The local bike path is among my favorite places to be. Riding its length is invariably a positive experience. One of the attractions is the community feel of the route. Greeting other users of the trail – cyclists, walkers, runners, and others – is part of the fun. It could be anything from a hearty “Good morning” to a simple nod of the head, but the important thing is to express good will and camaraderie. We’re all in it together.
This week, I met a guy who doesn’t “get it.”
First, let me express my deep admiration for the older men and women who make regular use of the path. These folks are great, whether they’re riding or walking, in pairs or alone. They could be curled up in front of a TV watching two-dimensional refuse while their minds and bodies waste away. Instead they’re making the most of the moment, keeping active, holding back the dam of time. I should be so fortunate at that age.
I mention this because I’m about to lay an industrial strength harangue on one of their number. This guy is the exception.
I’m riding along and pass an older man on a bike. At the next road crossing, he catches up to me as we both stop before the busy intersection. I greet him with a friendly “How ya doin’?” before the signal changes to allow us to cross. I’m off with the light and he follows. That, I thought, was the end of that.
Maybe for me, but not for him.
After I finish the length of the path and reverse direction, I come upon the same guy coming toward me. As he passes me, he calls out, with no hint of humor in his voice: “Let’s see if you can ride that fast when you’re 80!”
What on earth is this guy thinking? What twisted frame of mind could have prompted such an uninvited utterance? Did he think it was a race? Did he think I was trying to impress him? Was he trying to impress me? What in blue or any other color of the spectrum blazes does this guy know about me? (It’s situations like this that make me wish I was a cussin’ man.)
Let me state my side of the equation. I’m out there primarily for exercise; the harder I pedal, the faster I go, the more exercise I get. It’s my therapy. I need the exercise. As a person with MS, my life and well being depend on it. I couldn’t care less who passes me or who I pass. If I did, I’d be seriously depressed because I get passed by most everyone, from serious cyclists to 9-year-olds wearing “mohawk” helmets. I’m not trying to win a prize. I’m trying to maintain my quality of life.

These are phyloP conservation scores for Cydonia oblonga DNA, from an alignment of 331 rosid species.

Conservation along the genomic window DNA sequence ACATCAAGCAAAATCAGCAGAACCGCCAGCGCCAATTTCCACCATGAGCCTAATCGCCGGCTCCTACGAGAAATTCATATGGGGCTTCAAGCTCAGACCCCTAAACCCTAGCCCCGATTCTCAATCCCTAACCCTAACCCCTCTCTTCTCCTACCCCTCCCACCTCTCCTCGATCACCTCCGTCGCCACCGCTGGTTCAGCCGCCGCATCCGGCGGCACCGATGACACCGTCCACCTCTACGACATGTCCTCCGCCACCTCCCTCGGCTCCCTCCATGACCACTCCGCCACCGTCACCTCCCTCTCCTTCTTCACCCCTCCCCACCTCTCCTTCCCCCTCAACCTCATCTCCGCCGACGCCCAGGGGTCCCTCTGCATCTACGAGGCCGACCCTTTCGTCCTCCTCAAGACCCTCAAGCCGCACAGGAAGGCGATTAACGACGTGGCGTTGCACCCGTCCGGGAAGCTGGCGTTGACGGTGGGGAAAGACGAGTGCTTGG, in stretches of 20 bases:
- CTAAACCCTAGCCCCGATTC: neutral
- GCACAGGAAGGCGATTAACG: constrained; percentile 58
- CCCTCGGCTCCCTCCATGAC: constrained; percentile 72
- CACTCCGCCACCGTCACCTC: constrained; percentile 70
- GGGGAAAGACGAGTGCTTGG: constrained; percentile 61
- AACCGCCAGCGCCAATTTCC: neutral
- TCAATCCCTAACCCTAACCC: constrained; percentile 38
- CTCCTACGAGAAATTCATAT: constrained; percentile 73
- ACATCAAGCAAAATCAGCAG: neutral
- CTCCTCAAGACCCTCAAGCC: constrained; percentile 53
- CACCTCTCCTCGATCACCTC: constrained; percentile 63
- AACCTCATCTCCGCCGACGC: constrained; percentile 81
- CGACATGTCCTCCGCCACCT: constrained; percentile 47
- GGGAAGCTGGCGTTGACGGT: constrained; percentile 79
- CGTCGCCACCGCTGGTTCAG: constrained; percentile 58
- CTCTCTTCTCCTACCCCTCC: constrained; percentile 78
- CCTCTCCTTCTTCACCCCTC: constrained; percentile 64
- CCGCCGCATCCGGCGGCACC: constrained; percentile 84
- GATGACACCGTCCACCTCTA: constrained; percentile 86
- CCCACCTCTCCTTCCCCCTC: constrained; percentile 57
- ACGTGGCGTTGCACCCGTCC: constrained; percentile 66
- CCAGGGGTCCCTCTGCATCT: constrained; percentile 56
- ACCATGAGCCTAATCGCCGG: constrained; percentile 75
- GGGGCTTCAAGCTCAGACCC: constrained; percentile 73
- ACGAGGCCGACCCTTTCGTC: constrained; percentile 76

This clown, on the other hand, must harbor one or more of the following warped convictions:
- He’s threatened by people who bear him no ill will… or even nominal regard.
- The only way he can maintain his own tenuous self-esteem is to put down those around him. (In which case, I pity his children, if he has them.)
- He’s petrified of his age.
- He’s incredibly insecure and worthy of pity.
I confess that, after his mindless exclamation, I did indeed bear ill will toward. It was either Christian charity or discretion (probably the latter – I often fall short in the former) that prevented me from running him down, giving him a dope slap, and presenting him with the following facts:
- Buddy, your legs are a good six inches longer than mine, so your stroke is longer.
- You appear to be a healthy 80 (if indeed you are 80) whereas I have MS, which has effectively aged my body to the point where I often feel 80.
- You aren’t that much older than me.
Comparing the whole picture in that manner would throw some frigid water on his pathetic sense of inadequacy. Then I’d talk to the guy about the future:
When I’m 80, there’s a small but real chance I’ll be in a wheelchair. Will that make you feel better? And, by the way, when I’m 80, you’ll be dead. So I’ll still be passing you.
Look, this is all tongue in cheek. I don’t wish the guy dead any more than I wish myself chair-bound. At the moment, I’m only upright by the grace of God. And by that same grace, I hope to be riding my bike at 80. If I am, my speed and the speed of those around me will be the least of my concerns.
I just pray I don’t turn into That Guy.